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Drinks: Sake | The New Brew

Great sake lists keep turning up, and even Benihana's founder has started a sake club. This ancient drink seems to be the next big thing. Here, the trends and experts' tips.

Sake Deciphered

When some of America's hottest new restaurants, like Megu in Manhattan, want to create an impressive sake list, they turn to Ohio-born sake expert John Gauntner. In addition to writing a sake column for a Japanese newspaper, the Japan-based Gauntner has authored three books on the subject and maintains a Web site (sake-world.com). Here, he answers some basic questions:

What is sake, exactly?
It's an alcoholic drink brewed from rice, and it has the highest naturally occurring alcohol content of any brewed beverage. It's not a beer, as some insist, even though it's made from a grain. And it's not a rice wine, either.

Are there different grades of sake?
There are several. In general, the more you mill the rice the better the sake will be. Why? Milling removes the fat and protein from the grains, leading to a cleaner, more elegant flavor and aroma. About 85 percent of sake is the normal table kind (futshu). The next-higher grades are honjozo and junmai; then ginjo and junmai ginjo; and the highest are daiginjo and junmai daiginjo.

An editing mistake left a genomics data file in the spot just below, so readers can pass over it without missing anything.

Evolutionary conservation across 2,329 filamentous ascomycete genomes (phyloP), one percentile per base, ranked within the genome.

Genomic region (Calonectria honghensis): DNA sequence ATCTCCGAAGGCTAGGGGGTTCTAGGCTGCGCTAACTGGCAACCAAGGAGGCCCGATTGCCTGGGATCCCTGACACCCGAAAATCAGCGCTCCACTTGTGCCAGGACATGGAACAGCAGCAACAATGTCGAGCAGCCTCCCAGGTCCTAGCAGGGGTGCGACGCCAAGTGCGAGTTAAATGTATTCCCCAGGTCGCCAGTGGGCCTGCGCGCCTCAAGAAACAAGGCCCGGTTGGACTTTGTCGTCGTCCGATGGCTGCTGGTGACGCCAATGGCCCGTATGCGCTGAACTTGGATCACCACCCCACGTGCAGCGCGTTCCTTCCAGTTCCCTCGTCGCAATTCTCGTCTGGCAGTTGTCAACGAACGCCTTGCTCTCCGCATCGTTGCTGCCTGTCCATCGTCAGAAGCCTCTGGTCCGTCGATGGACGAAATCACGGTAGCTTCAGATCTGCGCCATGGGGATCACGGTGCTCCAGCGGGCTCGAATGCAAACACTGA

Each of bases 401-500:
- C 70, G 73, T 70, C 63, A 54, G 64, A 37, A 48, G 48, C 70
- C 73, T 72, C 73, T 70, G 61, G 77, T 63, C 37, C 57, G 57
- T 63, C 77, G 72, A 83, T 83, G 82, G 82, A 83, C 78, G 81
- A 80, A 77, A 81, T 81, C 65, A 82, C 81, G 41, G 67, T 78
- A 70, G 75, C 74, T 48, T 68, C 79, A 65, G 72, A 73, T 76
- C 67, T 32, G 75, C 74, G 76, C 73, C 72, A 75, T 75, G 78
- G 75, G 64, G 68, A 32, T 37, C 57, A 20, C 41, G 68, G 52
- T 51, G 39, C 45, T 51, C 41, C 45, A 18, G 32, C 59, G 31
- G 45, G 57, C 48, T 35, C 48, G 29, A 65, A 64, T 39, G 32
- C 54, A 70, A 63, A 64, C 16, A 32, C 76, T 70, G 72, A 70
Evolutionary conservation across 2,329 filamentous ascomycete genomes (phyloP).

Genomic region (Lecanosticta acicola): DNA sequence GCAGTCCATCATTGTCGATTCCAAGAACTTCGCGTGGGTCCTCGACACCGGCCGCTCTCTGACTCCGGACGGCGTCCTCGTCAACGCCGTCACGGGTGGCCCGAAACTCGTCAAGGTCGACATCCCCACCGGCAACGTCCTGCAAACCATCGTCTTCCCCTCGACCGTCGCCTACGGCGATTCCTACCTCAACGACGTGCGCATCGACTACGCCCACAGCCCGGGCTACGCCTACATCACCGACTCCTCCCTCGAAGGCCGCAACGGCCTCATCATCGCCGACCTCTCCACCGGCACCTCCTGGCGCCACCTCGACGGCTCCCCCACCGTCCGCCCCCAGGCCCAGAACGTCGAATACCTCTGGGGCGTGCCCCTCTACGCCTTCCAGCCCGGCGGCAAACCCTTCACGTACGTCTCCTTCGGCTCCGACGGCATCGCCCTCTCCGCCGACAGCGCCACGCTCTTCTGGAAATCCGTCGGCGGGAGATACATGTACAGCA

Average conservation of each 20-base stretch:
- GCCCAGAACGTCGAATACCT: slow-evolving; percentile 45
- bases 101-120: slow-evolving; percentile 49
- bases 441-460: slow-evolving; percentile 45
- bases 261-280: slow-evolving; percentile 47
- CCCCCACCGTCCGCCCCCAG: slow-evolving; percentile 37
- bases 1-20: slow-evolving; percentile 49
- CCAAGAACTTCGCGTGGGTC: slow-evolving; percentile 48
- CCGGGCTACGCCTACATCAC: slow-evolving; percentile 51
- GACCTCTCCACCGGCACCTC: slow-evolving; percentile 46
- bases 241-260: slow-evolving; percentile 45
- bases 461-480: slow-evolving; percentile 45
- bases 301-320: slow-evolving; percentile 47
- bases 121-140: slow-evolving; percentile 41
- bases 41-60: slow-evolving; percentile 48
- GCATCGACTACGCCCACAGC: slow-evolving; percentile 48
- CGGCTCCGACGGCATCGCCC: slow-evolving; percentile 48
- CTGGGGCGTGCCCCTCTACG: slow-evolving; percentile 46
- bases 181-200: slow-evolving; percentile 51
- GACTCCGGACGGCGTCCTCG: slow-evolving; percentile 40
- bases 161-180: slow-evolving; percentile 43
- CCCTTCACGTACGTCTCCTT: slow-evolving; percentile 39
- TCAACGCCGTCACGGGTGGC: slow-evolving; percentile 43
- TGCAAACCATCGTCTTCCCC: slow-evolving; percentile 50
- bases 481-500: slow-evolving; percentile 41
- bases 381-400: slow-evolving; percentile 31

What should a high-quality sake taste like?
Look for balance between the flavors and aromas. There are good sakes that are perfumed and fruity, others that are pristine, light and dry, and others that are full and rich, but the key word is balance.

Is it better to drink sake out of a glass or a box?
A glass. The boxes, called masu, are made of wood, and the scent of the wood gets in the way of the sake aromas.

Is it true that good sakes should always be served cold, never hot?
Many brewers insist that a good-quality sake can be enjoyed both gently warmed and slightly chilled. It's basically a matter of personal taste, but in general, premium sake should be served slightly chilled.

Going to the Source

Shrines and rock gardens aren't the only attractions in the Kyoto area. A 20-minute train ride from the Japanese city's downtown is Fushimi, a sake-producing region known for its floral sakes made from the local spring water. The 367-year-old Gekkeikan brewery offers tours, tastings and a sake museum. DETAILS 247 Minamihama; 011-81-75-623-2056 or gekkeikan-sake.com.

Sake Hot List

A number of great sake bars have opened recently, and many top restaurants are offering ambitious sake lists. Here, a few of the best.

Shibuya
LAS VEGAS The 60-bottle sake list at this innovative new spot in the MGM Grand was created by sake sommelier Eric Swanson (who has consulted for Manhattan's Nobu) and sake expert John Gauntner. DETAILS 3799 S. Las Vegas Blvd.; 702-891-1111.

Koi
LOS ANGELES This two-year-old celebrity hangout features 36 sakes and Japanese dishes like roasted duck with shishito peppers. DETAILS 730 N. La Cienega Blvd.; 310-659-9449.

Saito's Japanese Café